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Veterans and Agent Orange: Health Effects of Herbicides Used in Vietnam estimate is lower than what would be expected if good individual exposure data were available. The effects of misclassification of those who are exposed and unexposed are discussed in Chapter 6. Thus, studies with weak or no association should be considered in conjunction with the way in which exposure was measured. PLAUSIBILITY DATA Cancers of a variety of types have been identified in studies of animals exposed to TCDD, as described in detail in Chapter 4. These include liver, lung, and skin tumors in rats and mice. TCDD is not considered a genotoxic carcinogen, and in multistage models of carcinogenesis, TCDD acts as a tumor promoter and has little, if any, tumor-initiating activity. TCDD mediates carcinogenesis through a variety of biochemical effects that are dependent on the presence of a cellular receptor protein referred to as the Ah receptor. This receptor has been identified in both laboratory animals and humans, and appears to play a role in regulating cell proliferation and differentiation. The multiple site specificity of TCDD is likely to reflect its multiple mechanisms of action. In contrast to TCDD, the experimental data supporting the carcinogenic activity of the herbicides used in Vietnam are considerably weaker. Only 2,4-D (2,4-dichlorophenoxyacetic acid) has produced positive results in an animal bioassay, and these are of controversial validity. The herbicides have not been adequately tested, however, so conclusions regarding their carcinogenicity in animals must be drawn with caution. EXPECTED NUMBER OF CANCER CASES AMONG VIETNAM VETERANS To provide some background for the consideration of cancer risks in Vietnam veterans, and to evaluate the possibilities for future epidemiologic studies of cancer in this group, the committee estimated the number of cancer cases that could be expected to occur in Vietnam veterans in the absence of any increase in risk due specifically to herbicide exposure, as follows. First, all Vietnam veterans were assumed to be born between 1946 and 1950, which corresponds to the largest five year age cohort. Second, the committee assumed that the most recent available national annual cancer incidence rates, those for 1985-1989 estimated by the National Cancer Institute's Surveillance, Epidemiology, and End Results (SEER) program (Miller et al., 1992) would apply to Vietnam veterans. Further, if one assumes that 2,600,000 men and 7,000 women served in Vietnam (see Chapter 3), the expected number of specific cancers among Vietnam veterans in 1995 was estimated by applying the sex-specific SEER rates for ages 45-49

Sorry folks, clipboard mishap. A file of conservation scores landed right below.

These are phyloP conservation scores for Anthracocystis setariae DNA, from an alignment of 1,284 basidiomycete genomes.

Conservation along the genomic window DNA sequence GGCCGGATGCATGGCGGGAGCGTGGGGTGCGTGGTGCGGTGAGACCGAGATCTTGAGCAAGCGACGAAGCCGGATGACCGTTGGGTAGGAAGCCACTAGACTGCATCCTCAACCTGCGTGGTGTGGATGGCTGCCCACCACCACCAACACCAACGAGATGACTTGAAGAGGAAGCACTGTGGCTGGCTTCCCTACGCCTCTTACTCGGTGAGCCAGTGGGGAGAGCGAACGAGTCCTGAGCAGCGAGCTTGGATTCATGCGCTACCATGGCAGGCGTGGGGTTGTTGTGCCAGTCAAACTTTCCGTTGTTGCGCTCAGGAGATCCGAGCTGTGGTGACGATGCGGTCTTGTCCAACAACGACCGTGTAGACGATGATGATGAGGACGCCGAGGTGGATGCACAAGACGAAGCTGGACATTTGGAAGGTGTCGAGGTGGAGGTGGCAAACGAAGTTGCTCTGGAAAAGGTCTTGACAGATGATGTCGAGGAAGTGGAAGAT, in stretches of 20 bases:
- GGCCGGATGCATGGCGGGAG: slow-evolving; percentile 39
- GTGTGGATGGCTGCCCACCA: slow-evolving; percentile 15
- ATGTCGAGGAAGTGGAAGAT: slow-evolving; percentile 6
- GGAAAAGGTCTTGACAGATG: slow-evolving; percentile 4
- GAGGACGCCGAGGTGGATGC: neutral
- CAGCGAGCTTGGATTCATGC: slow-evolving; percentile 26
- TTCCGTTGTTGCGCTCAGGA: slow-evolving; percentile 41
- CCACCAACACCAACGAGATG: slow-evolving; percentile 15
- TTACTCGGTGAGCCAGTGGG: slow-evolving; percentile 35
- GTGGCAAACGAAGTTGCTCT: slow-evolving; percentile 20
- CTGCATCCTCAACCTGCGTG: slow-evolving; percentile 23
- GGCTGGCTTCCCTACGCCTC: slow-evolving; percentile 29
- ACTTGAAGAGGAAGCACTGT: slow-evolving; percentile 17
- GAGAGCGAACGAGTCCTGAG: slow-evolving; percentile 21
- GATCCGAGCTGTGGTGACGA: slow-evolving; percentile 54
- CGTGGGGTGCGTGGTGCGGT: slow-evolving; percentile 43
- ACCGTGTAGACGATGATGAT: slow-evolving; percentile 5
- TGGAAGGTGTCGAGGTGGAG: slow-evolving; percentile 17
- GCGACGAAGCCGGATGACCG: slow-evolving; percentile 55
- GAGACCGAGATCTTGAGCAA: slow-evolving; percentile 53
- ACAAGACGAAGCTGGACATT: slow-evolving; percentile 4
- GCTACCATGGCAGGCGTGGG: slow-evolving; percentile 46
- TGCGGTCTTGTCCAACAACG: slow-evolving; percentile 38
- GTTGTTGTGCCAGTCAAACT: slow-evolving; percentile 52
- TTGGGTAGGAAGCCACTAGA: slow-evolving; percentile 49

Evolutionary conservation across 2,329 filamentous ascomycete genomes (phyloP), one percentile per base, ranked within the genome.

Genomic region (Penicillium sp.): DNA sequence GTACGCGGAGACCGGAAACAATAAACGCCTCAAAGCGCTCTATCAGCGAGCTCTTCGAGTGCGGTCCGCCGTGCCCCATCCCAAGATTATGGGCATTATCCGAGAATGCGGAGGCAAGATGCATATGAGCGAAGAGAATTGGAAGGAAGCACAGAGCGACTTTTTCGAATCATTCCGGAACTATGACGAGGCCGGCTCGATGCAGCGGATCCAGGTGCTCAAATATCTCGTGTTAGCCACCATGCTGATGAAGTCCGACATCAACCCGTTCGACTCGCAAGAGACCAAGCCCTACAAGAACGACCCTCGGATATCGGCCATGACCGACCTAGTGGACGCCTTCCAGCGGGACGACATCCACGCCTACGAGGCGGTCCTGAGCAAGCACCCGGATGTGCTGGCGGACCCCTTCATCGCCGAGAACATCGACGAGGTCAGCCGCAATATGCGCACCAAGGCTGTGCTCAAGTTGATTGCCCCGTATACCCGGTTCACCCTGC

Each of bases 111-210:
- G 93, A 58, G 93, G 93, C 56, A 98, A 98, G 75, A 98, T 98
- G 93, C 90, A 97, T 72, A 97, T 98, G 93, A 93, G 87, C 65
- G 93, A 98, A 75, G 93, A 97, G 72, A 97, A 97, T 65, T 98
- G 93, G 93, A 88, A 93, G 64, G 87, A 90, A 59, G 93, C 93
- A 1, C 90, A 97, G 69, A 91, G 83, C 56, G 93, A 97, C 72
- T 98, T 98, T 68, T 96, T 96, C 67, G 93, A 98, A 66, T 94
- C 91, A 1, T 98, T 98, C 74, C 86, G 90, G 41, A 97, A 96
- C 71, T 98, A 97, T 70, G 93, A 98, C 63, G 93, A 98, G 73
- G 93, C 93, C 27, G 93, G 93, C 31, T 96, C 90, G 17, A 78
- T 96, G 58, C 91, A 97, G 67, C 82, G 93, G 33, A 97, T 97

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Veterans and Agent Orange: Health Effects of Herbicides Used in Vietnam to male and female populations of the size given. SEER incidence rates for ages 50-54 were used to construct similar estimates for the year 2000. The incidence rates of most cancers increase with age, and some Vietnam veterans are older than the assumptions in this calculation, so the numbers given are perhaps underestimated. Also, 2.6 million is the minimum estimate of the number of Vietnam veterans. Furthermore, these calculations make no assumption of any higher risk among veterans because of exposure to herbicides in Vietnam or other aspects of the Vietnam experience. Because of these biases, the figures presented in the following section of this report should be interpreted as providing only order-of-magnitude estimates, not precise predictions for the Vietnam veteran cohort. The results of the committee's calculations of the number of expected cancer cases in the Vietnam cohort are shown in Table 8-1. Based on rates in the general U.S. population, the expected numbers of new cancer cases per year in male veterans are relatively small. Overall, about 0.3 percent of male veterans and 0.4 percent of female veterans are expected to be diagnosed with cancer in 1995. In 2000, new cancers are expected in 0.5 percent of male and 0.6 percent of female veterans. The estimates range from as few as 21 cases for acute lymphocytic leukemia in 1995 to as many as 494 for non-Hodgkin's lymphoma. The exceptions to this pattern are cancers of the prostate, colon, and lung, for which the expected numbers of new cases among male veterans in 2000 are 855, 931, and 2,860, respectively. The number of cancers of each type expected among female veterans is very much smaller, owing to the smaller number of women (compared to men) who served in Vietnam; only for breast cancer is the expected number higher than ten new cases per year, and for many of the cancers under study, the expected number of new cases is less than one. The estimates in Table 8-1, which are based on cancer incidence rates in the general population, show that each year, regardless of the effect that herbicides might have on cancer incidence, many veterans can be expected to be diagnosed with cancer. However, two factors make it difficult to conduct the epidemiologic studies needed to detect any increased risk for specific cancers that herbicide exposure might cause among veterans. First, only some of those who served in Vietnam were exposed to herbicides (see Chapter 6); therefore, any added risk for a specific cancer would best be studied in the smaller exposed population with a more limited number of cases. Second, some cancers are sufficiently rare that even among all Vietnam veterans there will be too few cases for reliable epidemiologic studies. This problem of inadequate numbers of cancer cases was also seen in the Centers for Disease Control's (CDC) Selected Cancers Study; even with a network of cancer registries that covered 10 percent of the U.S. male population, born between 1921 and 1953, the statistical power to detect an association between some of the cancers under study and Vietnam service was low.